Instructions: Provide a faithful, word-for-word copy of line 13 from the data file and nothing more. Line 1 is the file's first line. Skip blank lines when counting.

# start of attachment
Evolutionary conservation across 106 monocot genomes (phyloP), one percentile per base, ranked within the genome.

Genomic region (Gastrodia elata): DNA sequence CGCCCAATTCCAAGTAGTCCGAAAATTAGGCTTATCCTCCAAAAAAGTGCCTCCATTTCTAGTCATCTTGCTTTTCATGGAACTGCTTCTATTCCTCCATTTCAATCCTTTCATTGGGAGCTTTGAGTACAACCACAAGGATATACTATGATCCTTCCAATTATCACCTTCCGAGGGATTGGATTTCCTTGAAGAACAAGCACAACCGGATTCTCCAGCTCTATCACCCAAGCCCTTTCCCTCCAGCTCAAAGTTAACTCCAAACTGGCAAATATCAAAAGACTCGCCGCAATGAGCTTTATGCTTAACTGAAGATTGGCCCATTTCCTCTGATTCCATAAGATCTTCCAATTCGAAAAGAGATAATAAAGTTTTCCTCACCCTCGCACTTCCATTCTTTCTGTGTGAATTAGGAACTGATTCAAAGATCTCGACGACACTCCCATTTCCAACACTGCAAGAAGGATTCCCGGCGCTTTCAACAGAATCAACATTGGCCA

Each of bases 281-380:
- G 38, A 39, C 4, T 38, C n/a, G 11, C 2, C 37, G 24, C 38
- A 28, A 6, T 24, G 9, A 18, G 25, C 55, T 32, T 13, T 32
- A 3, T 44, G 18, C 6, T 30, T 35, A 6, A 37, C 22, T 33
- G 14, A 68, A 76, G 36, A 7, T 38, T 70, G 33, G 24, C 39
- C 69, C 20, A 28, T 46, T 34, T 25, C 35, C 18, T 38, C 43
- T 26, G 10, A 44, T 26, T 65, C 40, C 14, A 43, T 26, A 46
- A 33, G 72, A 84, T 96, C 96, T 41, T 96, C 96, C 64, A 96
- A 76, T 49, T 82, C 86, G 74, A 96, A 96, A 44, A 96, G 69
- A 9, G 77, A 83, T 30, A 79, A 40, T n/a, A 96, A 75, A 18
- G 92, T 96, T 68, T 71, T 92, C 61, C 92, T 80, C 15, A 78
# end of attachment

- G 92, T 96, T 68, T 71, T 92, C 61, C 92, T 80, C 15, A 78